Monday, April 10, 2017
Having recently finished reading Tim Weiner's fascinating book about Richard Nixon, One Man Against the World, I've just begun his history of the FBI, Enemies. I found this interesting observation in chapter 6, electronic page 56 (different in the print edition): "The Harding Administration, from the top down, had been led by men who worshiped money and business, disdained government and law, and misled the American people." Can you believe it?
The weekend New York Times has a special section on education, featuring articles on the "gap year," usually taken between high school graduation and college entrance.
04/06/education/edlife/readers -tell-us-is-a-gap-year-worth-i t.html?_r=0
While I appreciated reading about young people's experiences in Senegal, New Zealand, and Thailand, I reflected on my gapless, homebound education path from high school through graduate school. Money (the absence thereof), the Vietnam War, a narrow worldview, and cultural inhibitions kept me on Woodhaven Boulevard until college graduation. Moving to Ithaca, New York for graduate school did little to change the other factors and, in fact, I secured my first passport seven years after being thrown out of graduate school. While I was very much in need of "finding myself" back then, I traveled no further than Minneapolis, Minnesota and Mount Carroll, Illinois on separate occasions. I am certain that a gap somewhere along the way would have been very beneficial to me for the same reasons that I never had it.
We are attending the first Passover seder tonight in Massachusetts, at the home of the second and third generations, the first time that they are hosting this event. America's Favorite Epidemiologist, drawing upon her vast skill set, aided our daughter-in-law Irit in mounting a fabulous meal, in spite of facing the massive handicap of keeping it strictly vegetarian. I realize that that skirted the outer fringes of Jewish customs and practice, but the presence of four different chocolate-based desserts picked up a lot of the slack. The menu included vegetable soup with matzoh balls, matzoh lasagna (matzoh replacing the noodles), "Sfongo" (potato and spinach casserole topped with parmesan cheese), butternut squash soufflé, and eggplant moussaka. Note that Law Professor David's masterful conduct of the ceremony could lead him to be mistaken for an Elder of Zion.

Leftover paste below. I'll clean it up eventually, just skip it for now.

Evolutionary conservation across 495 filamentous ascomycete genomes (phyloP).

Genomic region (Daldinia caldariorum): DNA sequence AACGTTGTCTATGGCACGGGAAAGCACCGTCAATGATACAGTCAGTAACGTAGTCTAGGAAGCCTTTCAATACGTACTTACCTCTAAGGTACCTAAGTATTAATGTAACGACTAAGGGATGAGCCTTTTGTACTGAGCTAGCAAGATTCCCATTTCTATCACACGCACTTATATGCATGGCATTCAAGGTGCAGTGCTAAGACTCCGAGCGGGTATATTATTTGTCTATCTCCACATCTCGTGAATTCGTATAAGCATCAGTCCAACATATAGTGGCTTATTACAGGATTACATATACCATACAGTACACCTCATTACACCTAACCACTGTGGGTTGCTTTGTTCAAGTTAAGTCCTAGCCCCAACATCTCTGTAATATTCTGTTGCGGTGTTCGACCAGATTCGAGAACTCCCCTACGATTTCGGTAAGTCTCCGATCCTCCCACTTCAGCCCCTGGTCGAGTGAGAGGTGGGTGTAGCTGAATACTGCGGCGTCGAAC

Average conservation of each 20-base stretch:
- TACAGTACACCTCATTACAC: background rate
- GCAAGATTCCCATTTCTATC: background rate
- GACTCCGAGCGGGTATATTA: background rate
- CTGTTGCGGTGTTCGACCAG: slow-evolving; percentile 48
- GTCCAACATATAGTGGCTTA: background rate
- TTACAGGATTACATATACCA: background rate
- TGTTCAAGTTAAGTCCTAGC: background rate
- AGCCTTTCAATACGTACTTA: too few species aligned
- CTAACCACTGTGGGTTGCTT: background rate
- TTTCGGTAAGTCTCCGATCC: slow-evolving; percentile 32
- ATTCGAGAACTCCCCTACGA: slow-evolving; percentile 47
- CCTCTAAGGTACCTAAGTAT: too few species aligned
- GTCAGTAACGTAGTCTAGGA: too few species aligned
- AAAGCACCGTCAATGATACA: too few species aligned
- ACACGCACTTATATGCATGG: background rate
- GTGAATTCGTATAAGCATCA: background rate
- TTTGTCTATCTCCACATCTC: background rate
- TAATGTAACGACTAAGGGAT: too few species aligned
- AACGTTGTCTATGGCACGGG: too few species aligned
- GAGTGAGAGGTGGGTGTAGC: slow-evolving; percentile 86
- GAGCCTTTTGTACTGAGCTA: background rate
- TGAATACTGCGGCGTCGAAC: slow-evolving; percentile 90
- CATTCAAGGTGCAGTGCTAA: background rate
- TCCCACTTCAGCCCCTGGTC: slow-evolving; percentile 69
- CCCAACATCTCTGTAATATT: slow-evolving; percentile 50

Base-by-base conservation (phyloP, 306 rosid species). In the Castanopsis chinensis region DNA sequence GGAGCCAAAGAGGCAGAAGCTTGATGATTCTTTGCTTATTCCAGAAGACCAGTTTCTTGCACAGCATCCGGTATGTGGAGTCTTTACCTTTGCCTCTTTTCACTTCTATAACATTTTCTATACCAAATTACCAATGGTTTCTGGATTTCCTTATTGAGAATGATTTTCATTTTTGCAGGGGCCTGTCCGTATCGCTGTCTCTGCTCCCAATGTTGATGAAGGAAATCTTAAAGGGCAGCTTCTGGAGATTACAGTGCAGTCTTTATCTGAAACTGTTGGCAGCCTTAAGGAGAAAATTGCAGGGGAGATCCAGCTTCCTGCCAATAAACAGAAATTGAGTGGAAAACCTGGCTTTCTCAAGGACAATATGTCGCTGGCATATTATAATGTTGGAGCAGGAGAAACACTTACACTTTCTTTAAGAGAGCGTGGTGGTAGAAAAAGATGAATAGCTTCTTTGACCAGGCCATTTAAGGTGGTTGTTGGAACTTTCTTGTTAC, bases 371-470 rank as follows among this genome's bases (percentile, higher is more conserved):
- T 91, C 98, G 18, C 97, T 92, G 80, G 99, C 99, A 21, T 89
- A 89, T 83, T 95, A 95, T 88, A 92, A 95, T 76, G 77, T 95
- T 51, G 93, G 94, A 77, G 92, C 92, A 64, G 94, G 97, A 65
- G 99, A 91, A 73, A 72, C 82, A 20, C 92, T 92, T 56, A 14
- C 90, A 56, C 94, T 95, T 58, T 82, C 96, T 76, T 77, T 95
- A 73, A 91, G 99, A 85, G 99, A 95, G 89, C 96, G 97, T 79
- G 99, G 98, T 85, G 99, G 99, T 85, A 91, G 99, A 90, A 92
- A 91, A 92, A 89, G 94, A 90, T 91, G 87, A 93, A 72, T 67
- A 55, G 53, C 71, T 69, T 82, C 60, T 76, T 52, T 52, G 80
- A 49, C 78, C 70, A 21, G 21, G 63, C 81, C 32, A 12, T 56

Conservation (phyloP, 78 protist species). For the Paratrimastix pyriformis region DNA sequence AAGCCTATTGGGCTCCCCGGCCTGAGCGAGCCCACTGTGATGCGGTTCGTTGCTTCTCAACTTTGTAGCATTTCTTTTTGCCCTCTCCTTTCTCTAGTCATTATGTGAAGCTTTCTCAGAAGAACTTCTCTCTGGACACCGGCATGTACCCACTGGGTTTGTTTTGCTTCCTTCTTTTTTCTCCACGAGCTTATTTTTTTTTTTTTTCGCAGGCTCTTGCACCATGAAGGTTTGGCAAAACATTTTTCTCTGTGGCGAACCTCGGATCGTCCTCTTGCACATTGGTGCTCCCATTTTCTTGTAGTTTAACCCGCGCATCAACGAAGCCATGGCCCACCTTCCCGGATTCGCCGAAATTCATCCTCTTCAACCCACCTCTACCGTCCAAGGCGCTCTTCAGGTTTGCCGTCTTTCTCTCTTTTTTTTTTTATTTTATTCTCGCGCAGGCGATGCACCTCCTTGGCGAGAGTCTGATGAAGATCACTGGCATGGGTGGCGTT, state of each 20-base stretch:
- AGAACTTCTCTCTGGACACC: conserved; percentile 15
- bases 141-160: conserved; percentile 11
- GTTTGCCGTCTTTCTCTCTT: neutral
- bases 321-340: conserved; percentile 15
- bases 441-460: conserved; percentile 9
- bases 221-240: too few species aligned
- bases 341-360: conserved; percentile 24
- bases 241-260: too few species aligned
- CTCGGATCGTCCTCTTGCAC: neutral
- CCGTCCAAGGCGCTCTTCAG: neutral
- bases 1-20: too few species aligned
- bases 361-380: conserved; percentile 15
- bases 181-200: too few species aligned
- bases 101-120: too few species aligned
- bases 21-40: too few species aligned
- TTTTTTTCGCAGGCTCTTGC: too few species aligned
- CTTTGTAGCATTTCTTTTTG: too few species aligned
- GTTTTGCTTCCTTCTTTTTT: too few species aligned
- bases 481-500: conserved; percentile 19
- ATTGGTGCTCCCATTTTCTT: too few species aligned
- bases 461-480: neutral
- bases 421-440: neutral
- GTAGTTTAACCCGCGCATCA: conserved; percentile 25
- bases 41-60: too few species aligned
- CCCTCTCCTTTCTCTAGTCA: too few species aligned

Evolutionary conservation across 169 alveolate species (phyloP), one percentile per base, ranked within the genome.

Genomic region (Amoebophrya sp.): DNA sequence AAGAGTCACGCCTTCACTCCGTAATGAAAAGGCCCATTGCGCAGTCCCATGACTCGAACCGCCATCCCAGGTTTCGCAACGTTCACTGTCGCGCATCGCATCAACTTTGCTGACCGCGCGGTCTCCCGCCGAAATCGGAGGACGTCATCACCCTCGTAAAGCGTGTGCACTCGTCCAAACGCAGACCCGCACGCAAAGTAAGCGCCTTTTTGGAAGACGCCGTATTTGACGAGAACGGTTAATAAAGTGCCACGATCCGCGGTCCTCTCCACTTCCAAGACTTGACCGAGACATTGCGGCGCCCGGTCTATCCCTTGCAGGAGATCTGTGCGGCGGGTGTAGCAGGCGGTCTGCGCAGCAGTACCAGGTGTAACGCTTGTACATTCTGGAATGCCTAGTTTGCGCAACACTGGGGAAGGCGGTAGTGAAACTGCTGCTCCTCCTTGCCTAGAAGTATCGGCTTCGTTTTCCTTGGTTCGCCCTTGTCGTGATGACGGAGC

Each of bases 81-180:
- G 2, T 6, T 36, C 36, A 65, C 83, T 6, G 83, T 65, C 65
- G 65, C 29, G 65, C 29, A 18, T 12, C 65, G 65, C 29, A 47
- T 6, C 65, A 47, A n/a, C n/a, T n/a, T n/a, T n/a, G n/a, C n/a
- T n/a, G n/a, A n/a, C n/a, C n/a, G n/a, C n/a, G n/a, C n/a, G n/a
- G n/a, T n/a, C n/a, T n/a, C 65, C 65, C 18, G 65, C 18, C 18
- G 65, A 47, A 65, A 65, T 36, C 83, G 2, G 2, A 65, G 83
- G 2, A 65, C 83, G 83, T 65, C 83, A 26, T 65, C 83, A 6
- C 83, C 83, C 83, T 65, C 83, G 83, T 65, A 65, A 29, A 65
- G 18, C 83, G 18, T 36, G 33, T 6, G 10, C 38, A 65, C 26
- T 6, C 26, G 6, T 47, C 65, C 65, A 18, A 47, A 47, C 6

Tuesday, April 11, 2017
We packed up and headed for the Holy Land in order to enjoy the second Passover seder at Aunt Judi's and Uncle Stu's in Englewood, New Jersey, as we have in the past. Aunt Judi approaches her menu in a more traditional fashion, so, after beginning with the deep-fried gefilte fish (something that reaffirms my Zionism year after year), we were served her famous sweet and sour meatballs; beef ribs, cooked with cranberry sauce, bouillon and onion soup mix; chicken, cooked with French dressing, apricot jam and onion soup mix; vegetable kishke; matzoh kugel with apples; broccoli soufflé; Israeli cous cous, bigger and more assertive than ordinary; rhubarb and strawberry compote. Desserts included chocolate mousse, chocolate chip mandelbrot, chocolate chip cookies, and almond drop cookies. It was almost worth 40 years in the desert.
Speaking of Passover, the New York Times had an essay entitled "Don't Make Passover Too Easy." https://www.nytimes.com/2017/